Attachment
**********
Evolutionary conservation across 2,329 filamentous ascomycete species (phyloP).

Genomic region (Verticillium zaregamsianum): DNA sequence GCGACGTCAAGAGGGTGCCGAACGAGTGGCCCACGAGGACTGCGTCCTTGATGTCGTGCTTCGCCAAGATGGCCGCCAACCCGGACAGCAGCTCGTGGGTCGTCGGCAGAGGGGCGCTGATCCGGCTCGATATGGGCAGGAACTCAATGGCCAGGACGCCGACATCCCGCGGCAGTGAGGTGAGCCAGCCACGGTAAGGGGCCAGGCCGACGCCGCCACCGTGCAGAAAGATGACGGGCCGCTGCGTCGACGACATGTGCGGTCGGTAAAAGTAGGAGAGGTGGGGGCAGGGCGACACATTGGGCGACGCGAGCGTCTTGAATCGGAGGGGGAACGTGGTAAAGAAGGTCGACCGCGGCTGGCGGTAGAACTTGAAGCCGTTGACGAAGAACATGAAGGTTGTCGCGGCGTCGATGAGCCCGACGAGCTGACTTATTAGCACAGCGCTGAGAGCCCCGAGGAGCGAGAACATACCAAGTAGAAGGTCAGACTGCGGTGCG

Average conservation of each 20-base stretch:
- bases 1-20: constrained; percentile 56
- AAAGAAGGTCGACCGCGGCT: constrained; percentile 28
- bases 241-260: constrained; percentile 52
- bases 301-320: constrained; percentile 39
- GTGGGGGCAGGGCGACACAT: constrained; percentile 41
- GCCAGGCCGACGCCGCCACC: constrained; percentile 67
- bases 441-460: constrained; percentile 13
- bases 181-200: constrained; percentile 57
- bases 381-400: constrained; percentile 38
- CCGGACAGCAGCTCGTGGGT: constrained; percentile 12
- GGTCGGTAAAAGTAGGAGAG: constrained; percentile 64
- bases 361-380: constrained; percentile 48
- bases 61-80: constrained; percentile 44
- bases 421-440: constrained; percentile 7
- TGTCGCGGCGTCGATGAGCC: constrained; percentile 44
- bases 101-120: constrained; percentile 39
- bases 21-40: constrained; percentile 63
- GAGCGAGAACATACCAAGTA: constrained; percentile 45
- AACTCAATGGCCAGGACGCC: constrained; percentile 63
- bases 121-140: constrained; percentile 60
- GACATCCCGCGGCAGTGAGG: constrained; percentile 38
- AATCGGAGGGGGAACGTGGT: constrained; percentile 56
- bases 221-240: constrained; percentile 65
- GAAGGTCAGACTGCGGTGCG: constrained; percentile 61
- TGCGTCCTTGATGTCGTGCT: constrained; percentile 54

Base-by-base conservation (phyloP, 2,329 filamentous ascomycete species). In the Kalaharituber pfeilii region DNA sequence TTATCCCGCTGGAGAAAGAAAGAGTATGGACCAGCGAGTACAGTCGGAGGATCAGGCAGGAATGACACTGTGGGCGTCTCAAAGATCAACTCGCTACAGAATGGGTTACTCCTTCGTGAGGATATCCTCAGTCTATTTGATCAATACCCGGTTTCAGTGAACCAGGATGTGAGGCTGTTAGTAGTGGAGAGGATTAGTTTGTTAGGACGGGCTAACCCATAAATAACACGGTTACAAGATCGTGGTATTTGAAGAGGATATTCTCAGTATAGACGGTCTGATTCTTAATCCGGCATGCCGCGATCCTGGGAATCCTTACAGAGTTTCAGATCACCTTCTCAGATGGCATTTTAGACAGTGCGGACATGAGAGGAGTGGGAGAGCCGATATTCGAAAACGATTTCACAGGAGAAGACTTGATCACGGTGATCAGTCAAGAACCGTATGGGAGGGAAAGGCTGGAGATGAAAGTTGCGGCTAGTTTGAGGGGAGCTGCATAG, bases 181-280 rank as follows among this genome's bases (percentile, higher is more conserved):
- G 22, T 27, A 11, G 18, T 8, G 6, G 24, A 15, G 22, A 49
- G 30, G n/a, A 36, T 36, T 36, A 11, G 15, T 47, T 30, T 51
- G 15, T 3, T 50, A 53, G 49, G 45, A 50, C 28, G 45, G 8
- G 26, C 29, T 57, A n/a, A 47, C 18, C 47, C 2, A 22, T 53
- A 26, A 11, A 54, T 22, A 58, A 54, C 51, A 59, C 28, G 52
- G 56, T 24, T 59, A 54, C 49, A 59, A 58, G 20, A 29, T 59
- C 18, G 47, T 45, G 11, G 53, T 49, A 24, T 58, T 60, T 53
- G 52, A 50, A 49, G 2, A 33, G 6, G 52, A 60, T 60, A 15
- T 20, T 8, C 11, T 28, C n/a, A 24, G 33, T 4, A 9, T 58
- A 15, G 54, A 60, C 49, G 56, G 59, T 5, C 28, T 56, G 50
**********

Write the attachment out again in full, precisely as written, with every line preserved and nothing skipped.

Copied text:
Evolutionary conservation across 2,329 filamentous ascomycete species (phyloP).

Genomic region (Verticillium zaregamsianum): DNA sequence GCGACGTCAAGAGGGTGCCGAACGAGTGGCCCACGAGGACTGCGTCCTTGATGTCGTGCTTCGCCAAGATGGCCGCCAACCCGGACAGCAGCTCGTGGGTCGTCGGCAGAGGGGCGCTGATCCGGCTCGATATGGGCAGGAACTCAATGGCCAGGACGCCGACATCCCGCGGCAGTGAGGTGAGCCAGCCACGGTAAGGGGCCAGGCCGACGCCGCCACCGTGCAGAAAGATGACGGGCCGCTGCGTCGACGACATGTGCGGTCGGTAAAAGTAGGAGAGGTGGGGGCAGGGCGACACATTGGGCGACGCGAGCGTCTTGAATCGGAGGGGGAACGTGGTAAAGAAGGTCGACCGCGGCTGGCGGTAGAACTTGAAGCCGTTGACGAAGAACATGAAGGTTGTCGCGGCGTCGATGAGCCCGACGAGCTGACTTATTAGCACAGCGCTGAGAGCCCCGAGGAGCGAGAACATACCAAGTAGAAGGTCAGACTGCGGTGCG

Average conservation of each 20-base stretch:
- bases 1-20: constrained; percentile 56
- AAAGAAGGTCGACCGCGGCT: constrained; percentile 28
- bases 241-260: constrained; percentile 52
- bases 301-320: constrained; percentile 39
- GTGGGGGCAGGGCGACACAT: constrained; percentile 41
- GCCAGGCCGACGCCGCCACC: constrained; percentile 67
- bases 441-460: constrained; percentile 13
- bases 181-200: constrained; percentile 57
- bases 381-400: constrained; percentile 38
- CCGGACAGCAGCTCGTGGGT: constrained; percentile 12
- GGTCGGTAAAAGTAGGAGAG: constrained; percentile 64
- bases 361-380: constrained; percentile 48
- bases 61-80: constrained; percentile 44
- bases 421-440: constrained; percentile 7
- TGTCGCGGCGTCGATGAGCC: constrained; percentile 44
- bases 101-120: constrained; percentile 39
- bases 21-40: constrained; percentile 63
- GAGCGAGAACATACCAAGTA: constrained; percentile 45
- AACTCAATGGCCAGGACGCC: constrained; percentile 63
- bases 121-140: constrained; percentile 60
- GACATCCCGCGGCAGTGAGG: constrained; percentile 38
- AATCGGAGGGGGAACGTGGT: constrained; percentile 56
- bases 221-240: constrained; percentile 65
- GAAGGTCAGACTGCGGTGCG: constrained; percentile 61
- TGCGTCCTTGATGTCGTGCT: constrained; percentile 54

Base-by-base conservation (phyloP, 2,329 filamentous ascomycete species). In the Kalaharituber pfeilii region DNA sequence TTATCCCGCTGGAGAAAGAAAGAGTATGGACCAGCGAGTACAGTCGGAGGATCAGGCAGGAATGACACTGTGGGCGTCTCAAAGATCAACTCGCTACAGAATGGGTTACTCCTTCGTGAGGATATCCTCAGTCTATTTGATCAATACCCGGTTTCAGTGAACCAGGATGTGAGGCTGTTAGTAGTGGAGAGGATTAGTTTGTTAGGACGGGCTAACCCATAAATAACACGGTTACAAGATCGTGGTATTTGAAGAGGATATTCTCAGTATAGACGGTCTGATTCTTAATCCGGCATGCCGCGATCCTGGGAATCCTTACAGAGTTTCAGATCACCTTCTCAGATGGCATTTTAGACAGTGCGGACATGAGAGGAGTGGGAGAGCCGATATTCGAAAACGATTTCACAGGAGAAGACTTGATCACGGTGATCAGTCAAGAACCGTATGGGAGGGAAAGGCTGGAGATGAAAGTTGCGGCTAGTTTGAGGGGAGCTGCATAG, bases 181-280 rank as follows among this genome's bases (percentile, higher is more conserved):
- G 22, T 27, A 11, G 18, T 8, G 6, G 24, A 15, G 22, A 49
- G 30, G n/a, A 36, T 36, T 36, A 11, G 15, T 47, T 30, T 51
- G 15, T 3, T 50, A 53, G 49, G 45, A 50, C 28, G 45, G 8
- G 26, C 29, T 57, A n/a, A 47, C 18, C 47, C 2, A 22, T 53
- A 26, A 11, A 54, T 22, A 58, A 54, C 51, A 59, C 28, G 52
- G 56, T 24, T 59, A 54, C 49, A 59, A 58, G 20, A 29, T 59
- C 18, G 47, T 45, G 11, G 53, T 49, A 24, T 58, T 60, T 53
- G 52, A 50, A 49, G 2, A 33, G 6, G 52, A 60, T 60, A 15
- T 20, T 8, C 11, T 28, C n/a, A 24, G 33, T 4, A 9, T 58
- A 15, G 54, A 60, C 49, G 56, G 59, T 5, C 28, T 56, G 50